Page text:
Run The Root Pass

Extra care should be taken when running the root pass because If the root pass has good fusion and is water tight, the rest of the welding is just formality especially when welding pipe. Make sure the joint is good and hot and you are comfortable during the HF Welding Companies. Comfort means control.

Run The Fill Passes

I dub this part "Mindless Welding" because you burn rod after rod until you complete the passes. I run the welds in steps starting with the root pass, the intermediate fill passes and the final fill. As you step up the welds, pay particular attention to tying in the sides, this is the strength of your welding.

The "Cap" passes are where you let your skills shine. They can be as few as one or as many as it will take to cover the filled joint you just welded. This is your signature so take your time and get them straight and the proper height. The grand finale' of this episode is to turn the plate over, grind out the root opening down to flawless metal, preheat the steel plate, fill the joint and run the caps, you're done.

This simple procedure for using your Buzz Box is the basics of all welding. Welders in many welding careers performing many welding services and welding jobs use these techniques. They produce quality welds consistently with welding wire or welding electrodes and you can too.

Aircraft repair and fabrication of structural components and high temperature components like exhaust systems and ducting components often calls for NADCAP approved welding.

Gas welding

A fuel gas such as acetylene or hydrogen is mixed inside a welding torch with oxygen to produce a flame with a temperature of around 6,300 degrees F. (3,482 degrees C). This flame is used to melt the materials to be welded. A filler rod is melted into the puddle of molten metal to reinforce the weld. When highly-reactive metals such as aluminum are gas welded, they must be covered with flux to exclude oxygen from the molten metal and keep oxides from forming which would decrease the strength of the weld.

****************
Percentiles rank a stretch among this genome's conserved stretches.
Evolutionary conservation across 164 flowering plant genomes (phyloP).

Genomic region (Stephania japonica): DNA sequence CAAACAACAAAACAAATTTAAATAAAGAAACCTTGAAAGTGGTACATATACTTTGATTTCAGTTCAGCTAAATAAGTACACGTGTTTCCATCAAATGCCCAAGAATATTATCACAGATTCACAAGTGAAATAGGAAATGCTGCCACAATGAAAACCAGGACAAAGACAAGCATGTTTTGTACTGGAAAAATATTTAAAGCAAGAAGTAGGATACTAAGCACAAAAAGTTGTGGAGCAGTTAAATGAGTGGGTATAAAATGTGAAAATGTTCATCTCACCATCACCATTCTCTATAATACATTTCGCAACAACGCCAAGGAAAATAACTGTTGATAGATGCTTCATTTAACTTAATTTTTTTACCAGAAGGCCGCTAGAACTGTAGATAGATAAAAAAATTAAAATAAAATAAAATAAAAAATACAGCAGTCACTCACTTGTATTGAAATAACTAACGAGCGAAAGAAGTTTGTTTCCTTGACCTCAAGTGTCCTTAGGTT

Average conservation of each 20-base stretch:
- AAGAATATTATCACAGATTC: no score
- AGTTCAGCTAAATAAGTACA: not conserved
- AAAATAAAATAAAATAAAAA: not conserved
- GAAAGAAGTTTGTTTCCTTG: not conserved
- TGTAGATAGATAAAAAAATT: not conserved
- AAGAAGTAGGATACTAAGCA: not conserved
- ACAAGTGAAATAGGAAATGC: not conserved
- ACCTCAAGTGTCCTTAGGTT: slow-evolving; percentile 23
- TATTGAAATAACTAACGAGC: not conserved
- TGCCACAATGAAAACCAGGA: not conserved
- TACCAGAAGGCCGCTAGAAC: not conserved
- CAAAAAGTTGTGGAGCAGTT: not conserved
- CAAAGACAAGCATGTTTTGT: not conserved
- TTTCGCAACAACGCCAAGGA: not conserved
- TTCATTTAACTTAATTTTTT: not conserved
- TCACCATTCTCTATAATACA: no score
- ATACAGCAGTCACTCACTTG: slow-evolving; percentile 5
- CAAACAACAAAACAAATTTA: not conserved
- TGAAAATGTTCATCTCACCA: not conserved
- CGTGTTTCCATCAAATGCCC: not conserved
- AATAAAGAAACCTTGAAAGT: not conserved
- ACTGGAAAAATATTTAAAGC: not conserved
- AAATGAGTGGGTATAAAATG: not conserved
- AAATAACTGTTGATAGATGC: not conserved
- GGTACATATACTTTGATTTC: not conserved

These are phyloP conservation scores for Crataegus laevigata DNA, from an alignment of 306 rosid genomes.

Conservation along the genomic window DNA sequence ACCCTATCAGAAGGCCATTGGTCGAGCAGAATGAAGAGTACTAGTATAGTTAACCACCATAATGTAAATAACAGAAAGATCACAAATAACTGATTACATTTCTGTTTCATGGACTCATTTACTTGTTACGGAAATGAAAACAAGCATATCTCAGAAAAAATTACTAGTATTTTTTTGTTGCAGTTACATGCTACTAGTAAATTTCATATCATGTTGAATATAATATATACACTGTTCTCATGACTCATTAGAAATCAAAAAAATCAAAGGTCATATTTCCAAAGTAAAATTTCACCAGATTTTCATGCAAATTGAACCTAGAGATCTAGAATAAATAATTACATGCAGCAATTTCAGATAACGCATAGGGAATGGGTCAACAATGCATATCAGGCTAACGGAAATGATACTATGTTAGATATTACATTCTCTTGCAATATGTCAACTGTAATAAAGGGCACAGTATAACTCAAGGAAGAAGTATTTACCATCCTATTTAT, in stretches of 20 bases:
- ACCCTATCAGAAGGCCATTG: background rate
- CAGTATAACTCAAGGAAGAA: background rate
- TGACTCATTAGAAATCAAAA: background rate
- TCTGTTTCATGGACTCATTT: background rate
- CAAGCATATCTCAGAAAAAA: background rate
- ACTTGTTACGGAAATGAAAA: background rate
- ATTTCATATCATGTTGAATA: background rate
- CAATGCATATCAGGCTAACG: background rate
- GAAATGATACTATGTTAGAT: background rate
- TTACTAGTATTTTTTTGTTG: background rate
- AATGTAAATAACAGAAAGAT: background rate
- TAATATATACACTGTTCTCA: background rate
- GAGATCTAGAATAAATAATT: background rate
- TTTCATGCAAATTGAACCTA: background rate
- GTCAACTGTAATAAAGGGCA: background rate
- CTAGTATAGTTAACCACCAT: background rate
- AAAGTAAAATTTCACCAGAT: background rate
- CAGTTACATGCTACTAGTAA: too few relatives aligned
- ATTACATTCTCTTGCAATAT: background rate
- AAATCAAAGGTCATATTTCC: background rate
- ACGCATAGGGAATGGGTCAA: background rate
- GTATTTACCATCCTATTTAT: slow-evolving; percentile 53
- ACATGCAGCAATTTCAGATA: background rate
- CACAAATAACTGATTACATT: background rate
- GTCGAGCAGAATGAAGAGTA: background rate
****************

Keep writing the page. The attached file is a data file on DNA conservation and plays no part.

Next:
Shielded Metal Arc Welding (SMAW).

This method is the most familiar and common type and is known in the trade as stick welding. A metal wire rod coated with a welding flux is clamped in an electrode holder connected to the power supply with a heavy electrical cable. The metal to be welded is also attached to the power supply. The electrical power is supplied to the work at a low voltage and high current and may be either AC or DC, depending upon the type of welding being done. An arc is struck between the rod and the work and produces heat in excess of 10,000 °F, which melts both the material and the rod. As the flux melts, it releases an inert gas which shields the molten puddle from oxygen in the air and prevents oxidation. The molten flux covers the weld and hardens to an airtight slag cover that protects the weld bead as it cools. This slag must be chipped off to examine the weld.

Gas Metal HF Welding Machine  (GMAW).

This method of welding was formerly called Metal Inert Gas (MIG) welding and is an improvement over stick welding because an uncoated wire electrode is fed into the torch and an inert gas such as argon, helium, or carbon dioxide flows out around the wire to protect the puddle from oxygen. The power supply connects between the torch and the work, and the arc produces the intense heat needed to melt the work and the electrode. Low-voltage highcurrent DC is used almost exclusively with GMAW welding. GMAW is used more for large-volume production work than for aircraft repair.